Android and Chrome

Control over how sensitive files are shared could be big for Google's place in a BYOD world

Earlier we got a little more information about the new enterprise features coming with Android L, courtesy of Samsung's contribution of portions of Knox. As consumers, it's not really the sort of thing we think about, at least not very often. But one of the bullet points really stood out to me, and I think it could be just the thing Google needs to build out their own piece of enterprise market share — managed intents.

Read on to see why I think this is Google's foot in the door of the enterprise.

We all use and love Android's intents system, even if we're not sure exactly what it is. Every time you want to share from one app to another, or set an app as a default you're leveraging Android's most powerful feature. For a real-world example, open a picture in your favorite gallery app. It can be the stock gallery that came with your phone, or any of the great replacements from Google Play. When you open the share menu, you'll see every app on your phone that says it can do something with that picture. The same goes for text files, or spreadsheets, or zip files or just about any other file type. Intents allow apps to communicate with each other, and share data. It's a powerful system, and adds a lot to the ease-of-use factor.

Every time you share from one app to another you're leveraging Android's intents feature

But it is also something that your IT manager — or whoever sets security policy for devices — might have a problem with. The way things work now (in "stock" Android) you can share anything with any other app. You could share some sort of uber-secret company document with the pastebin app, for example. This means your company has to trust you, and while you should always build a level of trust with your employer, trust is never really secure and accidents can happen. Managed intents through an all-new set of security policies and managed accounts in Android L changes all of this.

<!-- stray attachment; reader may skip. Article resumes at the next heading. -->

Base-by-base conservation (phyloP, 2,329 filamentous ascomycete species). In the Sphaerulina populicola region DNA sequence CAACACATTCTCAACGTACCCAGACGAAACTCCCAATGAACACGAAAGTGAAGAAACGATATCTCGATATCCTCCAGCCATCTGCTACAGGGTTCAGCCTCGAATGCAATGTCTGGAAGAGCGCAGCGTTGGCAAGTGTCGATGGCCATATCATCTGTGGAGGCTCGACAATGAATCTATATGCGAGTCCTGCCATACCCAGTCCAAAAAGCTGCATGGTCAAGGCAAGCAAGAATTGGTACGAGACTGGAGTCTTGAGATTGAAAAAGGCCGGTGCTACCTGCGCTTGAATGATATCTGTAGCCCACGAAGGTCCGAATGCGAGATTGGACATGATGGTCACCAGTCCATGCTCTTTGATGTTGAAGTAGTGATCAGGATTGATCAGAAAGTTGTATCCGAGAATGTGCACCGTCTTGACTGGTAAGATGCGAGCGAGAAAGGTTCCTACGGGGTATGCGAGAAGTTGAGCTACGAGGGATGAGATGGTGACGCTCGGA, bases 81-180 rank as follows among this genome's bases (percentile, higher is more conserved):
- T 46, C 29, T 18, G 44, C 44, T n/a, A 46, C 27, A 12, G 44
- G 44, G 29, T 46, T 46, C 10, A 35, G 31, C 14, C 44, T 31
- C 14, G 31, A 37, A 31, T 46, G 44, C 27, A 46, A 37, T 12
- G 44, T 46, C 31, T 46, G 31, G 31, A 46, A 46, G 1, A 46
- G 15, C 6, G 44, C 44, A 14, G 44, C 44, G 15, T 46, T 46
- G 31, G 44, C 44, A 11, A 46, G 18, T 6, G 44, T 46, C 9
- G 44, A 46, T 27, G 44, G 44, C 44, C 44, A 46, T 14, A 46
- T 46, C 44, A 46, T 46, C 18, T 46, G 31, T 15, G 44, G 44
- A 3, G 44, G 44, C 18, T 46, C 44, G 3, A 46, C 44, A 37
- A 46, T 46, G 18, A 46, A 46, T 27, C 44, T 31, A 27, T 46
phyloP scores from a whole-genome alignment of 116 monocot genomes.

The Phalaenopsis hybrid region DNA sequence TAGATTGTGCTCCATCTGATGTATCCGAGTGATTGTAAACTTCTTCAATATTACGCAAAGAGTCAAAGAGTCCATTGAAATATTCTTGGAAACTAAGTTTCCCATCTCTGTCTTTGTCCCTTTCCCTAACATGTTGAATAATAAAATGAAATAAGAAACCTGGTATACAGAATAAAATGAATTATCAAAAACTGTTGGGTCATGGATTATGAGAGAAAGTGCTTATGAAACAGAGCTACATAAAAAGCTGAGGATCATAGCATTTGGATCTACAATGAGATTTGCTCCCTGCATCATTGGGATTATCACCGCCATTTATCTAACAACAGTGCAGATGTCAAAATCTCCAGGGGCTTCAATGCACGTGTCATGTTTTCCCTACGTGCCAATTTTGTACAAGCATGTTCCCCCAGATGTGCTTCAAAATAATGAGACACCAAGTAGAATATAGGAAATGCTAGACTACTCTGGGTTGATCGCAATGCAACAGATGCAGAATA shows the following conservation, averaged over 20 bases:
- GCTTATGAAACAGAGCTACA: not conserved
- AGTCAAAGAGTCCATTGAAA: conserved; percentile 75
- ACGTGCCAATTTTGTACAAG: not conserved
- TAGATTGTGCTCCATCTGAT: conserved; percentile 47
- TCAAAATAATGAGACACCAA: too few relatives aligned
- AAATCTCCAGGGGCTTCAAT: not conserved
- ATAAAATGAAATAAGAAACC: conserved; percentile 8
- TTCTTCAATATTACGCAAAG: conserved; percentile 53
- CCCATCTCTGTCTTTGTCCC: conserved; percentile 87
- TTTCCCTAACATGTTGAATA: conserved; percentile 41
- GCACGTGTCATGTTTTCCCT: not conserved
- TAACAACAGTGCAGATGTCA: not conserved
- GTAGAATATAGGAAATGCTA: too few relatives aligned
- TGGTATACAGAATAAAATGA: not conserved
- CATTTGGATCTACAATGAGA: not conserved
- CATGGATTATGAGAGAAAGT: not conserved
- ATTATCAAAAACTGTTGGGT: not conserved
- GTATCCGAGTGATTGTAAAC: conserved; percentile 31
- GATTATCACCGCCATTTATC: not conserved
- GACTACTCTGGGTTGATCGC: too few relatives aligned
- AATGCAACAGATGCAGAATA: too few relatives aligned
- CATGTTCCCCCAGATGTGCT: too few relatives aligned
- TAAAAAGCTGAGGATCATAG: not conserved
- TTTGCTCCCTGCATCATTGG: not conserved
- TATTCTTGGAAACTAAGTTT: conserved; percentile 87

Sharing is caring

I can envision a system that lets your policy manager prevent you from sharing managed documents from Google Docs (for example) with your personal account. You could still share them through your company account, where the IT department has more control over what files can be sent outside and who they can be sent to. While we, as consumer users, think of this as some draconian iron-grip control over your phone that you paid for, your company sees it as a way to have better control over their assets. In other words, exactly what they are looking for in any BYOD program. Remember, it's their job to make it hard for you to let sensitive information get into the wrong hands, either purposefully or accidentally.

Chrome cozies up to Android

this is a first step towards "app-level" security that's worth a damn

This can go even deeper. We've already seen how Chrome and Android are going to get more friendly and talk to each other, and there is no reason new security settings can't be placed into ChromeOS. Google thinks Chromebooks are the perfect laptop for the enterprise, and adding a new layer of security and advanced policy management to the mix (as well as more robust Google Apps account control) could make for a perfect one-two punch to attract corporate customers. With Sundar at the head of both teams, I feel certain that I'm not the first to think of this scenario.

While I don't think we'll see the end of MCSE's working tirelessly to keep control over a corporate network environment just yet, I can see this as a first step towards "app-level" security that's worth a damn, and a way for Google to court companies big and small with real security tools. We have no idea if this will catch on or even play out this way, but we do know Google wants to position itself as a viable alternative to what is available now. I'm really looking forward to seeing what becomes of Android for Work and to see if Google is really serious about the enterprise.